"Are we ever going to eat?" Seth demanded, then stopped at the kitchen doorway and stared. "Why're Anna and Grace crying?" He swept an accusing look around the room, including Sybill in the heat. "What happened?"

"We're happy." Grace sniffled and accepted the tissue that Sybill dug out of her purse. "I'm going to have a baby."

"Really? Wow. Wow. That's cool. That's way cool. Does Aub know?"

"No, Ethan and I will tell her, in a little while. But now I'm going to go get her because there's something you need to see. Outside."

"Outside." He started for the door, but Phillip stepped neatly in his path.

"Not yet."

"What is it? Come on, move. Jeez. Let me see what's out there."

"We should blindfold him," Phillip considered.

"We should gag him," was Cam's suggestion.

Ethan took care of matters by hauling Seth over his shoulder. When Grace brought Aubrey in, Ethan winked, shifted the wriggling Seth, and headed out the door.

"You're not throwing me in again!" Seth's voice rang with terrified delight and giggles. "Come on, guys, the water's really cold."

"Wimp," Cam sneered when Seth lifted his face from Ethan's back.

"If you try," Seth warned, eyes dancing with joy and challenge, "I'm taking at least one of you with me."

"Yeah, yeah, big talk." Phillip pushed Seth's face back down. "Ready?" he asked when everyone was assembled at the edge of the water. "Good. Do it, Ethan."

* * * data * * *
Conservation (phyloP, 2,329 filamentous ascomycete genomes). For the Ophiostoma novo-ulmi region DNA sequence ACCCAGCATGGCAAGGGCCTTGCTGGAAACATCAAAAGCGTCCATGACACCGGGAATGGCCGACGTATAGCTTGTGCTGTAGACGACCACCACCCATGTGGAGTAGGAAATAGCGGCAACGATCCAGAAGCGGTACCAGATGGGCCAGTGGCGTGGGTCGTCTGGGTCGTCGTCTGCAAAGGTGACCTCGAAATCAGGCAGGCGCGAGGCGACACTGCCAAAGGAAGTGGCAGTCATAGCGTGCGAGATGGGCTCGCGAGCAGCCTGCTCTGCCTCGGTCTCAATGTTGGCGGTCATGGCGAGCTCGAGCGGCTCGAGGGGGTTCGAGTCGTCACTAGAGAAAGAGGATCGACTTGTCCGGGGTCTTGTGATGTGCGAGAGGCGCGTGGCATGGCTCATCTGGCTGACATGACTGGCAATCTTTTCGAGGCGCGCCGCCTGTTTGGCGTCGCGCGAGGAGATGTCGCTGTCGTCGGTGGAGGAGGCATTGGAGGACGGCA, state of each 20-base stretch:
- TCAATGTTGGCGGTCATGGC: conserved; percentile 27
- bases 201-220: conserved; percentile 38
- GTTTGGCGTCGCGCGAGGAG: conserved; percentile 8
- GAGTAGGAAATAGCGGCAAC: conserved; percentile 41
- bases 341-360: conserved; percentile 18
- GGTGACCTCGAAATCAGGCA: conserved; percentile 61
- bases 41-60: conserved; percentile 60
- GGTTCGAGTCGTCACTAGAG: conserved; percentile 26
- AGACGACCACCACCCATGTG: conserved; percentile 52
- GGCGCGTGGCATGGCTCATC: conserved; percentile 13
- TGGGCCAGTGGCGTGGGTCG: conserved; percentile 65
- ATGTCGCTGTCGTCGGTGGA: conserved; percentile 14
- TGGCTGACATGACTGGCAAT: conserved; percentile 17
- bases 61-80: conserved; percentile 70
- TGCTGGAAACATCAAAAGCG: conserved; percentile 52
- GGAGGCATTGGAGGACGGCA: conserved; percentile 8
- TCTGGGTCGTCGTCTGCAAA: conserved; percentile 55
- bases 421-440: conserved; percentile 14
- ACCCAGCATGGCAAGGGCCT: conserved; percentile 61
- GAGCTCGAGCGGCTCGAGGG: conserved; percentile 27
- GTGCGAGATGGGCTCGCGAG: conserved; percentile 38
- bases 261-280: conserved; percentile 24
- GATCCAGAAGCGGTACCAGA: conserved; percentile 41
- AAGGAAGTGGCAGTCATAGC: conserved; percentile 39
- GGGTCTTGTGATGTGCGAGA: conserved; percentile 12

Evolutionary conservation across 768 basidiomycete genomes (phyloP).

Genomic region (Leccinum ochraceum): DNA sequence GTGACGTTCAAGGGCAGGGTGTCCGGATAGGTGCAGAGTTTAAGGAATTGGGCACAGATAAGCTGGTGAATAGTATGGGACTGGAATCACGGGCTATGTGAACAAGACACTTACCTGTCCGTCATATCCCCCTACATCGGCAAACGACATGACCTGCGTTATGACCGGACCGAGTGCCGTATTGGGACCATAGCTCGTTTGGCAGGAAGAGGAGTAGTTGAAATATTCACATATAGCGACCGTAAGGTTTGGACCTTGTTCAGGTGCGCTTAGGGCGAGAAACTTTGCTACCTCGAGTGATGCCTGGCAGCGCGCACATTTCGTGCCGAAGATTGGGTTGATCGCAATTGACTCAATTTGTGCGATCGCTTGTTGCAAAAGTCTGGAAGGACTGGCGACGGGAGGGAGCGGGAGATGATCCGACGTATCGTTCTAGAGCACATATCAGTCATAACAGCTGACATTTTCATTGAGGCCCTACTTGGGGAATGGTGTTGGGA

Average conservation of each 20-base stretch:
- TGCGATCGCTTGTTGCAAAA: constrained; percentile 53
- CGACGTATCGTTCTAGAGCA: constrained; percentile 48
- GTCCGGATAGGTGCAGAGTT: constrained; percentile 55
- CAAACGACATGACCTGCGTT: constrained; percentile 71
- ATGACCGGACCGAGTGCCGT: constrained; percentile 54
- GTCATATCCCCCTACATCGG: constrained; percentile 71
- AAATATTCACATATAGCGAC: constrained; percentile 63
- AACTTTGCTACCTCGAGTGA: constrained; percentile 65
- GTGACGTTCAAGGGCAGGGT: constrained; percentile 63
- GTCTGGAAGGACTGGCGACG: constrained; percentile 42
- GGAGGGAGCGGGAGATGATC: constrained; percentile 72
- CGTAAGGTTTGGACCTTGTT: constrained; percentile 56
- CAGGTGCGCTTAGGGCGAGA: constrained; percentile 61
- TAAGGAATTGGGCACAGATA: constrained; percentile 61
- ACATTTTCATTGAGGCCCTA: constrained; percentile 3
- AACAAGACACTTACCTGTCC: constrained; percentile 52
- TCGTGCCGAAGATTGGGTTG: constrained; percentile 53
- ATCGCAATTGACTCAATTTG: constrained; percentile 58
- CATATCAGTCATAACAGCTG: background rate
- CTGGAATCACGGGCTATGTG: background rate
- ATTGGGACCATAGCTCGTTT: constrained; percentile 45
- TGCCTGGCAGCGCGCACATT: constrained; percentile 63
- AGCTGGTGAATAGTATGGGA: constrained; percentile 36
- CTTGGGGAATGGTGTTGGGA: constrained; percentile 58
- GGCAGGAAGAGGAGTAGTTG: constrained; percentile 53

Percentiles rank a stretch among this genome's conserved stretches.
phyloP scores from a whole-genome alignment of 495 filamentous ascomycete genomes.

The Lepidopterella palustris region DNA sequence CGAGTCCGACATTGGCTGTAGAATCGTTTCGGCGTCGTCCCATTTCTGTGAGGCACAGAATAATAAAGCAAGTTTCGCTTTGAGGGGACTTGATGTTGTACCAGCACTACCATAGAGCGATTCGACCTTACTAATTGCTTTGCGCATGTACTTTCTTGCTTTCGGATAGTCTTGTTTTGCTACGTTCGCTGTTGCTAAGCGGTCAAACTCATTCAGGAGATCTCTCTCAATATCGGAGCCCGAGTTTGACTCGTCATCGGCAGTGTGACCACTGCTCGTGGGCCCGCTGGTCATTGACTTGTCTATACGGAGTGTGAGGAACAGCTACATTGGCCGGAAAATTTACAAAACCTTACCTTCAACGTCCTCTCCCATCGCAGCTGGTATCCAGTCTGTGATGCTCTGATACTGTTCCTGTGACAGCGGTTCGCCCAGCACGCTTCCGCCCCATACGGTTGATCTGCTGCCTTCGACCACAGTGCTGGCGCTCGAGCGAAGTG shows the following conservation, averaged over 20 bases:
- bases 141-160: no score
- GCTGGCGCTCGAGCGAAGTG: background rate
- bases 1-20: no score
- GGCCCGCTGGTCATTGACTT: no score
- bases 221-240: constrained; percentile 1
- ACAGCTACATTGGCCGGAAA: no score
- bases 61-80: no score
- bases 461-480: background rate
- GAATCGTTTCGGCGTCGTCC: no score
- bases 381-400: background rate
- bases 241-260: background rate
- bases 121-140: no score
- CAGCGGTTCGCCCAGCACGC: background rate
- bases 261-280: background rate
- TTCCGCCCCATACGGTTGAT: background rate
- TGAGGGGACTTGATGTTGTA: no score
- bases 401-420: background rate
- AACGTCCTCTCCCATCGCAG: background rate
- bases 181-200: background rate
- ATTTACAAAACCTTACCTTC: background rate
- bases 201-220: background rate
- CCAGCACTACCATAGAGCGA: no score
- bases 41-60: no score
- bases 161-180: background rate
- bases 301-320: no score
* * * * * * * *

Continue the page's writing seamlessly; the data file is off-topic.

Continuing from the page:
"Man, the water's cold!" Seth began, ready to scream when Ethan dropped him. But he was set on his feet and he was turned to face the pretty little wooden boat with sky-blue sails that rippled lightly in the evening wind. "What—where did that come from?"

"The sweat of our brows," Phillip said dryly while Seth gaped at the boat.

"Is it—who's buying it?"

"It's not for sale," Cam said simply.

"It… is it…" It couldn't be, he thought, while his heart thumped with nerves and hope and shock. But hope was paramount. In the past year he'd learned to hope. "Is it mine?"

"You're the only one with a birthday around here," Cam reminded him. "Don't you want a closer look?"

"It's mine?" He whispered it first, with such staggered delight and shock that Sybill felt her eyes sting. "Mine?" He exploded with it as he whirled around. This time the sheer joy on his face closed her throat. "To keep?"

"You're a good sailor," Ethan told him quietly. "She's a tight little boat. She's steady, but she moves."

"You built her for me." His gaze shot from Ethan's face to Phillip's to Cam's. "For me?"

"Nah, we built her for some other brat." Cam gave him a light swat on the side of the head. "What do you think? Go take a look."

"Yeah." His voice quavered as he turned. "Yeah, can I get in her? Can I sit in her?"

"For Christ's sake, she's yours, isn't she?" His voice rough with emotion, Cam grabbed Seth's hand and hauled him onto the dock.

"I think this is a guy thing," Anna murmured. "Let's give them a few minutes to pull themselves together."